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by C.C. Benison
Doubleday Canada, December 2013
512 pages
$29.95 CAD
ISBN: 0385670176

Buy in the UK | Buy in Canada

It's the festive season and time once again for a Christmas novel by CC Benison. The Reverend Tom Christmas, vicar of St. Nicholas's (but do not call him Father Christmas). In this particular entry in the series, it is full summer and Tom finds himself in an airplane, about to skydive as part of a fund-raiser for the parish church. He is far from happy about it and with some good reason, as he manages to sprain his ankle rather badly on landing. He is on the ground in time to see the main entertainment, the Ten Leaping Lords, do their more spectacular descent. This is all the more dramatic as two of the lords are caught on camera engaged in a mid-air shoving match, and then the chute of one of them fails to open. Luckily, the emergency chute deploys and he lands safely.

Tom's ankle confines him to Eggescombe Park, the ancestral home of one of the Leapers - Hector Strickland, tenth Earl of Fairhaven - a pile that would make Downton Abbey look rather cramped. Eggescombe does have a labyrinth, as well as being fully supplied with the usual accoutrements of a great house - a tunnel, a priest's hole, and of course, stables. Tom is invited to join a the house party, which consists of largely of men and women obscurely related to one another and bearing an intimidating variety of titles.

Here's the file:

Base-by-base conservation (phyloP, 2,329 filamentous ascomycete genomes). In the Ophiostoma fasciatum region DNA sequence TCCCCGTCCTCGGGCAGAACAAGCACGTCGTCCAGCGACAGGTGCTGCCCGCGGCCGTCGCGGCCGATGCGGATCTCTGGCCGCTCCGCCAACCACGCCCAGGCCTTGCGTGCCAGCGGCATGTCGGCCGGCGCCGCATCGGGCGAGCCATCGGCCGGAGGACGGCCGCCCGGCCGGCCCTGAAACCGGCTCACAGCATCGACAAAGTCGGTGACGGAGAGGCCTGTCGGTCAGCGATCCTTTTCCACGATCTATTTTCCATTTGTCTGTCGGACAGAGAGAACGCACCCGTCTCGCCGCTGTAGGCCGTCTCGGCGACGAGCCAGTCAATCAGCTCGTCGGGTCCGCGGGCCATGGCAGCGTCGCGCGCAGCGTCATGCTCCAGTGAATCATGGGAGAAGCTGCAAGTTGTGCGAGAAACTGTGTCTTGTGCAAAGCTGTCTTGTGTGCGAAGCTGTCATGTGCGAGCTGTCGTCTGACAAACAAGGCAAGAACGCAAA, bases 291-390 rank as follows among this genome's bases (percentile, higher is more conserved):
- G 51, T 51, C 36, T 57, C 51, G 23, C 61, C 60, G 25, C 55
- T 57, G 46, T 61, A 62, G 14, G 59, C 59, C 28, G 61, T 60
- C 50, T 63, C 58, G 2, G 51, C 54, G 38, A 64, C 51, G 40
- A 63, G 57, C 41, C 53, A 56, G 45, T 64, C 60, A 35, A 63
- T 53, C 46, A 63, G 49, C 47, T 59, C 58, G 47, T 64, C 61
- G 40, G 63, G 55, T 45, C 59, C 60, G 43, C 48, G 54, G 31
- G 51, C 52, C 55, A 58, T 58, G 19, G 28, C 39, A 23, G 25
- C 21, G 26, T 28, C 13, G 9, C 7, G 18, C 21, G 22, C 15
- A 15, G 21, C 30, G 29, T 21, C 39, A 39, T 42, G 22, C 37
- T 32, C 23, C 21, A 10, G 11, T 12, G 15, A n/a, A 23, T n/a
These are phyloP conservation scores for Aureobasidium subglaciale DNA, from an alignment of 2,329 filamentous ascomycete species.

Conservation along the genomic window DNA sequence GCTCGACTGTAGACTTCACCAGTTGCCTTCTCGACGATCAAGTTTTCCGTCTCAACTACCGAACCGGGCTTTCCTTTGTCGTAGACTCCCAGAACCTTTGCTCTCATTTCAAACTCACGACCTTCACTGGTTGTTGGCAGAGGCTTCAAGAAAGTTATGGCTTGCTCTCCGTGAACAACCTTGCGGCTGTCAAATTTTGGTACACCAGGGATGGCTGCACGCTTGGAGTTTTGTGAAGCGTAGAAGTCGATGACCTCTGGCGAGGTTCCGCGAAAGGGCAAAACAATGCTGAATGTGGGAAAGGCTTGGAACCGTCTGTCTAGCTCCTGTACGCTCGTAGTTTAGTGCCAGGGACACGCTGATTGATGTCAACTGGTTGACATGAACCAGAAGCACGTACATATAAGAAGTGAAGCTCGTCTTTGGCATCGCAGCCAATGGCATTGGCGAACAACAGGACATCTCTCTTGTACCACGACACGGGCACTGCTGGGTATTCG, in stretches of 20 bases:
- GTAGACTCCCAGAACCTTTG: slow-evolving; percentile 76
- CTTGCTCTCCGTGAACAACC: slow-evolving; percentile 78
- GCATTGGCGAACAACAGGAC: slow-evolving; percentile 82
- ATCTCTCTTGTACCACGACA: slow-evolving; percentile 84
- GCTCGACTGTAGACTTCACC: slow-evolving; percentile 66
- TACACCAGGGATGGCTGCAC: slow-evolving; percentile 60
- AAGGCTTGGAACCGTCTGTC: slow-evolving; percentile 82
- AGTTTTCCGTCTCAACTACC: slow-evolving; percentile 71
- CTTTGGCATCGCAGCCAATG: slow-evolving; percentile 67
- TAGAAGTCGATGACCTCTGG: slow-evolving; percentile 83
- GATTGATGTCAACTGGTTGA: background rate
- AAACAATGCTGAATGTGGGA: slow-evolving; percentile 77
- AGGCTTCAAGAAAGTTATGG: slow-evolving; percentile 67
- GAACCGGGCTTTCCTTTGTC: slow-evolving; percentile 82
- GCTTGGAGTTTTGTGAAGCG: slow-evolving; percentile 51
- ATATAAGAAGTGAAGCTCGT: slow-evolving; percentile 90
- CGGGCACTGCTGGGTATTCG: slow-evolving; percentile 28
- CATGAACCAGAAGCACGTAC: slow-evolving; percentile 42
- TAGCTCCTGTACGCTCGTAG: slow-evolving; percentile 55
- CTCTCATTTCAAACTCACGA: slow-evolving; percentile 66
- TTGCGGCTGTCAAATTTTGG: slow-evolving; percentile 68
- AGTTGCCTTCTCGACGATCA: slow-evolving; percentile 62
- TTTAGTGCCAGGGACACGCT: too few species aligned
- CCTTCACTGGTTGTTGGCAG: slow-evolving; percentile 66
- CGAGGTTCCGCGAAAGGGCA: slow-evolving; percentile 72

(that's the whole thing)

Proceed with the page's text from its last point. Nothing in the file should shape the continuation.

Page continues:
But before he can limp off to visit his two mothers and celebrate his fortieth birthday, a member of the house party is found strangled with a school tie in the garden labyrinth. The local constabulary, in this case DI Derek Bliss and DS Colin Blessing of Totnes CID, are called in to investigate and no one is free to leave.

Faced with characters with names like Bliss and Blessing and Father Christmas, not to speak of the author's own pseudonym, wary readers might fear they are in for a torrent of treacle. But Benison (Winnipegger Doug Whiteway) writes extremely well and has a deft hand with a plot. He is very good at sleight of hand and misdirection, like the Reverend Tom, who was a professional magician before he entered the Church. He also has a quiet but wicked sense of humour.

There is one problem, however. The series has begun to suffer from bloat, with each entry notably longer than the last. It is not easy to sustain what sets out to be a joyous souffle of a book at this length, and Benison begins to flag about two-thirds of the way through.

All the same, there is a great deal to enjoy here and considering how predictable the annual Christmas offering can be, this has much to recommend it, either as a present or for post-holiday reading accompanied by a nice glass of sherry and a shortbread or two.

Yvonne Klein is a writer, translator, and retired college English professor who lives in Montreal.

Reviewed by Yvonne Klein, December 2013

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Contact: Yvonne Klein (ymk@reviewingtheevidence.com)

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